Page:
We expose her to lovely food on a daily basis. We radiate health and wonderful organic food at home, (I own an organic culinary nursery and design studio–so she is around vegetables growing out in her very own garden, and people coming to my studio who are craving how to grow their own food) and I hope that it starts working out in the wash when she becomes able to make choices on her own. (I do not consider a cupcake put on a plate in front of her at preschool a real choice) I am more interested with the Psychology of Eating (Marc David) and how we navigate our choices based on how we feel. We are helping her have a loving relationship with not only food, but herself also. You will do perfectly! I am sure of it!

  13. Susan E Roth


    I raised my daughter sugar free and there just one simple thing i would say when people would ask if she could have just ONE cookie- “NO! Sorry, My child is highly allergic to many different things, and most baked goods, candies contain them, even if they are home made. She will get really sick if she eats that. ” In my case, my daughter did have severe food allergies at one point and was allergic to dyes and food coloring, so I was telling the truth. I am sick of trying to teach people not to eat sugar, unless they are ready to listen, and the ones trying to shove sweets down your kid’s throat are not ready.
    Do have alternatives for her at parties, and maybe make something yummy for Her birthday at school when those times come.

  14. Faith


    Interesting comparison. My youngest daughter has a thing about sugar. She doesn’t eat well bcuz she sleeps in and tends to eat sugary foods and she is overweight. I believe that if she eliminated the sugary foods, she would lose the weight and maybe won’t have so much sleep issues.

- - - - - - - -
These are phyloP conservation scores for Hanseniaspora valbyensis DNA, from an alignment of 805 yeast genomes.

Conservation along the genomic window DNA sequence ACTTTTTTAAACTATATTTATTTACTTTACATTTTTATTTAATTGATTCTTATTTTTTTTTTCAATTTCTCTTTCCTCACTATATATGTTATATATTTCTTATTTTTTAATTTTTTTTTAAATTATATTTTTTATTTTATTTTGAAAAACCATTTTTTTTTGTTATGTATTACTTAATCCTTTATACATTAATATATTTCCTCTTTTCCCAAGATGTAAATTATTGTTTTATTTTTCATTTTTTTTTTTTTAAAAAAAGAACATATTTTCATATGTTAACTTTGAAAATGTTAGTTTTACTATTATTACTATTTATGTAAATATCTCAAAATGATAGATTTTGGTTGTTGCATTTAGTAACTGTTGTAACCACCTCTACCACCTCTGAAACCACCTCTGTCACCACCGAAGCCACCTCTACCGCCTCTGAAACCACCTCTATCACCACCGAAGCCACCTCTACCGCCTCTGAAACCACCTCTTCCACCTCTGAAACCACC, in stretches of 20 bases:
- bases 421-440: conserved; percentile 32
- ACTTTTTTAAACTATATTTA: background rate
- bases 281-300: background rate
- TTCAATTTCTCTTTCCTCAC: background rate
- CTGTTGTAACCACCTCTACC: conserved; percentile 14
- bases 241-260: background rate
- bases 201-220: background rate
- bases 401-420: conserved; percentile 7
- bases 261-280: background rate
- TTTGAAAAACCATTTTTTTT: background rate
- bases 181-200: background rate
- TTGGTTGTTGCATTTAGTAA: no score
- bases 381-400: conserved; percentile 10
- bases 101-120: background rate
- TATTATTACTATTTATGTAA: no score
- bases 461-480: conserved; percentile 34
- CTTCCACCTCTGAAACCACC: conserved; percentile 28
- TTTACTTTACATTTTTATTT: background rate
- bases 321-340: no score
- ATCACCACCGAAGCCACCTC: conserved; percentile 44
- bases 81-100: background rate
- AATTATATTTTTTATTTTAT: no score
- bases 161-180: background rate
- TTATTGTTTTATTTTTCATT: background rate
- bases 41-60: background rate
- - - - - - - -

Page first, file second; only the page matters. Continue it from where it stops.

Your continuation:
15. April Graves


    I love that you make the comparison between cigarettes and sugar, as I have been addicted to both. Many years ago i quit smoking. I was very difficult, but not as difficult as quitting sugar. I am currently trying to cut sugar out of my diet, and I am finding it even more difficult than cigarettes.
    I usually only eat natural sugars, and eat mostly Paleo. I have been having Candida issues which is the reason for cutting out the sugar. Since I believe there are many people that are taking notice of what is put in our food, maybe we can change the “ideas” that people have about sugar. It is terrible for you, and can cause many health problems (like you stated in your article). I guess all we can do is try to educate one person at a time. Thanks for the informative article.

  16. Mason Hubbard